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New Orleans Mardi Gras Parades

Selling Mardi Gras merchandise is much easier if you have the Carnival spirit. There’s no better way to catch the spirit than to be on the parade route. So we’re going to give you some background information and use video to put you at the New Orleans Mardi Gras parades in 2008.

First, how did it all begin? We have to go back nearly 200 years to 1837 when newspaper accounts tell of masked revelers conducting a loosely organized foot parade. It was another twenty years before a group of men met on Royal Street to form the first Krewe in New Orleans, The Mystic Krewe of Comus. That year Comus put on the first parade with a theme and floats.

Rex Captain on White Stallion
Rex Captain on White Stallion

Four years later the Civil War brought an interruption to the celebrations. But the best was yet to come with the formation of Rex in 1872, a Krewe that would shape Mardi Gras’s future. Today Rex, the King of Carnival arrives at the Riverwalk by ship on the night before Mardi Gras, called Lundi Gras. He receives the keys of the city from the mayor and rules no school or work on Mardi Gras Day. The next day the Rex parade rolls down St Charles and Canal Street as the highlight of the Carnival season.

See the Captain on his white stallion, the Boeuf Gras and more on this slideshow video with LSU Marching Band leading off the outstanding parade...



Immediately before Rex comes Zulu. It’s hard to imagine that this extravaganza began as a parody of Mardi Gras royalty in 1909. Some African American laborers poked fun at the pageantry of Mardi Gras Krewes by crowning their own king with a lard can and presented him with a banana stalk as scepter to rule the city. Zulu mushroomed and was the first to have a celebrity king—none other than Louis Armstrong—in 1949. Today Zulu rolls right before Rex as a parade no one wants to miss.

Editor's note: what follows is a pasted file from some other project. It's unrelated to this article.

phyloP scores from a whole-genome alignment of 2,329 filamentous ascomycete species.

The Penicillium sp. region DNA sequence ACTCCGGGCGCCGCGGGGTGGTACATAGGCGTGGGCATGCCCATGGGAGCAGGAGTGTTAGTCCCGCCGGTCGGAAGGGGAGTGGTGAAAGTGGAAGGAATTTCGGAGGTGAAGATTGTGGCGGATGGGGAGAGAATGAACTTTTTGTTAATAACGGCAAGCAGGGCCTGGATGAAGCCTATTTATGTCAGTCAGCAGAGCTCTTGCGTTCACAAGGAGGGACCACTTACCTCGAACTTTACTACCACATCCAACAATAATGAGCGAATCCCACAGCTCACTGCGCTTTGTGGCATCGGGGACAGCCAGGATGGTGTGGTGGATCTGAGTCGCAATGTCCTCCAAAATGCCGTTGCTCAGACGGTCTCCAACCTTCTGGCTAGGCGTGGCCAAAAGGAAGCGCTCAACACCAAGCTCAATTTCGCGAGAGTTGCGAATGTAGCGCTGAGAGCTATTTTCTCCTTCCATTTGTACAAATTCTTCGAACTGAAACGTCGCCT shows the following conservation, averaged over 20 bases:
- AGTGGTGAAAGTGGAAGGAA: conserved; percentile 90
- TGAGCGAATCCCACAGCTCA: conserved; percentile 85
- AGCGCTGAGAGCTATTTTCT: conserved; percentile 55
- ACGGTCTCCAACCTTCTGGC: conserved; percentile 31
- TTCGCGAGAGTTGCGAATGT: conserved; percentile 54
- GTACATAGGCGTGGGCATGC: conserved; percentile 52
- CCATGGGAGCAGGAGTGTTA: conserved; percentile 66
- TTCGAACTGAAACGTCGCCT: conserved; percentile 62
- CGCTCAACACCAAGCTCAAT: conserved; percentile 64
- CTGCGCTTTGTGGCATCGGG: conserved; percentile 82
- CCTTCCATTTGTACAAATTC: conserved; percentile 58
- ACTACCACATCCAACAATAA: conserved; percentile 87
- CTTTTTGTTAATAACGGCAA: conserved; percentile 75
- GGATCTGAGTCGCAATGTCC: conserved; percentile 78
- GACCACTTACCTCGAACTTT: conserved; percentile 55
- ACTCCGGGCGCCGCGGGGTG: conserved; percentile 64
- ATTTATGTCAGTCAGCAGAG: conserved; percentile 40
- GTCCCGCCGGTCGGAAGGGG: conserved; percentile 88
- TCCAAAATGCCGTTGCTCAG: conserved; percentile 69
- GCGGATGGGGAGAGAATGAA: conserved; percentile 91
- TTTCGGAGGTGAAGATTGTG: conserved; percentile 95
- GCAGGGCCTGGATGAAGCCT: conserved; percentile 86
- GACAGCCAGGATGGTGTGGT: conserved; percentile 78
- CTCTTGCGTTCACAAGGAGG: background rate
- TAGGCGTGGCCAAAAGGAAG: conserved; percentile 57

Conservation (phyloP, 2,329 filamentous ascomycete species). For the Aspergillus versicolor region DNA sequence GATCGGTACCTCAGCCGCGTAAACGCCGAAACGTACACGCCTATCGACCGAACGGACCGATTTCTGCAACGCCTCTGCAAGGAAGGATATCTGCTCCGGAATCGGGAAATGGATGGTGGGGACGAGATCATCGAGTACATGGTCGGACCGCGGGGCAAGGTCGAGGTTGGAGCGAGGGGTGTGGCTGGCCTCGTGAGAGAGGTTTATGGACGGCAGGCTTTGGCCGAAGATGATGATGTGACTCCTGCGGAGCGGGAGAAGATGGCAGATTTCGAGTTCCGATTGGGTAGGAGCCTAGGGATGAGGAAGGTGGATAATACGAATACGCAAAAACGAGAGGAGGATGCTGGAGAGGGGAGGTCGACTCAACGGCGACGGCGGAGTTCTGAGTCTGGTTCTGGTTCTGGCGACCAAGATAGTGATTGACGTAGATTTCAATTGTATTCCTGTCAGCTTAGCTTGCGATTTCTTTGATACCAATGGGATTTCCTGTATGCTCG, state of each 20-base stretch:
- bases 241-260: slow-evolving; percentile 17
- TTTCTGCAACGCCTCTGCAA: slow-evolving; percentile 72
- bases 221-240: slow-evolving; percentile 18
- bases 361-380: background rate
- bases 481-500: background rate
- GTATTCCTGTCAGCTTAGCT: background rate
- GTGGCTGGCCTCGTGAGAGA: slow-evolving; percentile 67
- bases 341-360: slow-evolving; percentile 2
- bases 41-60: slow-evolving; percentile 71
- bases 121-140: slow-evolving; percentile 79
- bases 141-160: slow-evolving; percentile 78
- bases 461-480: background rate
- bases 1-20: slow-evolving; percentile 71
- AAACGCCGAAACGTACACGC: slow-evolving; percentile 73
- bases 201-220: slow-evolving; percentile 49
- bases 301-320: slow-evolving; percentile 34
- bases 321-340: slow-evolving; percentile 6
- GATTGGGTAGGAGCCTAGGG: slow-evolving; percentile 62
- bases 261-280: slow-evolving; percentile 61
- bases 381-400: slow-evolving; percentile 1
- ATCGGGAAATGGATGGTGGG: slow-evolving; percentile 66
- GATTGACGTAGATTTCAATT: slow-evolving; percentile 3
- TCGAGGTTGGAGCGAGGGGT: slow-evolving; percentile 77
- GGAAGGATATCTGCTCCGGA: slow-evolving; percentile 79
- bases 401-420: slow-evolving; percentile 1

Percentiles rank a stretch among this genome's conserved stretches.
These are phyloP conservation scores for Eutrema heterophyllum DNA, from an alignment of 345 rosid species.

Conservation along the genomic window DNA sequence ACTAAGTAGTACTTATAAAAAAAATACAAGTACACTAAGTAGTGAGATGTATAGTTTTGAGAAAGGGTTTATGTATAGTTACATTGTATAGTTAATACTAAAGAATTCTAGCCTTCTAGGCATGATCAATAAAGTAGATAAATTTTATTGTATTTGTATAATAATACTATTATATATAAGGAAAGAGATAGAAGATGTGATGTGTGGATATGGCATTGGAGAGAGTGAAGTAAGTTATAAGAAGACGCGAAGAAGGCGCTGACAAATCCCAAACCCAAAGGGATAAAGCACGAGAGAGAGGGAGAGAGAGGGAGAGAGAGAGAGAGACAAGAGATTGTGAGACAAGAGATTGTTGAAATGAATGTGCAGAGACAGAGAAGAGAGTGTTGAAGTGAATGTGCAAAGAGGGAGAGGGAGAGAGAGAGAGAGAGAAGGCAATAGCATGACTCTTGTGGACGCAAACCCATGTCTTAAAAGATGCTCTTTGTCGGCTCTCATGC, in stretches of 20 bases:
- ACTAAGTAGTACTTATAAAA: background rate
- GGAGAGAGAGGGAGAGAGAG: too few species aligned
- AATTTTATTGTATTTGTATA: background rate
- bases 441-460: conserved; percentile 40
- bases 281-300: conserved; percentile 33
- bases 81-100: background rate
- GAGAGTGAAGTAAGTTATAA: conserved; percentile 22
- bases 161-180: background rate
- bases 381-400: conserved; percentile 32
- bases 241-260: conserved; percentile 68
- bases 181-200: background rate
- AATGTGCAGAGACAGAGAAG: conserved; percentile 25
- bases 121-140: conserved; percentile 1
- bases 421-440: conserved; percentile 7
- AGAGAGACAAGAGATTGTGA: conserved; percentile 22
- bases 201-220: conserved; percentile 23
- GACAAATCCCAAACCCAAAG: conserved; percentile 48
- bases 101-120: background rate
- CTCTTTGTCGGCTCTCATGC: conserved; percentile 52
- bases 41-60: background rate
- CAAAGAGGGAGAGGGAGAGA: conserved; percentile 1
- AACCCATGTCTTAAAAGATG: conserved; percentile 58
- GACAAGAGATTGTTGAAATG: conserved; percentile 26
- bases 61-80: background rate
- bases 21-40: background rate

Check out the Zulu Mardi Gras Parade of 2008, with the theme "The World of Legends, Heroes and Folklores":



The weekend before Mardi Gras sees two spectacular parades with Endymion on Saturday and Bacchus on Sunday. These are the super parades that surfaced in the sixties. Endymion started in 1967 and has grown to a “must see” event with tandem floats that reach 100 foot long and a celebrity grand marshal.

Get a close up look at this year's Krewe of Endymion Parade, its first Mid City celebration since Hurricane Katrina:



Bacchus entered the Mardi Gras scene in 1969 with innovative ideas that included using celebrities in place of traditional kings. The parade rolls on Sunday with exciting floats and a chance to see celebrities.

Enjoy the floats of Bacchus 2008 in this next slideshow video featuring Celebrity King, Hulk Hogan.



All together, there are more than 60 parades in the New Orleans area, starting eleven days before Mardi Gras. Revelers line the parade route for each one in a city that never grows tired of Mardi Gras.

See selection of Mardi Gras Beads and Accessories plus a complete selection of Mardi Gras Masks.


Sources:
Mardi Gras in New Orleans by Arthur Hardy, 2007
Mardi Gras Guide by Arthur Hardy, 32nd Edition, 2008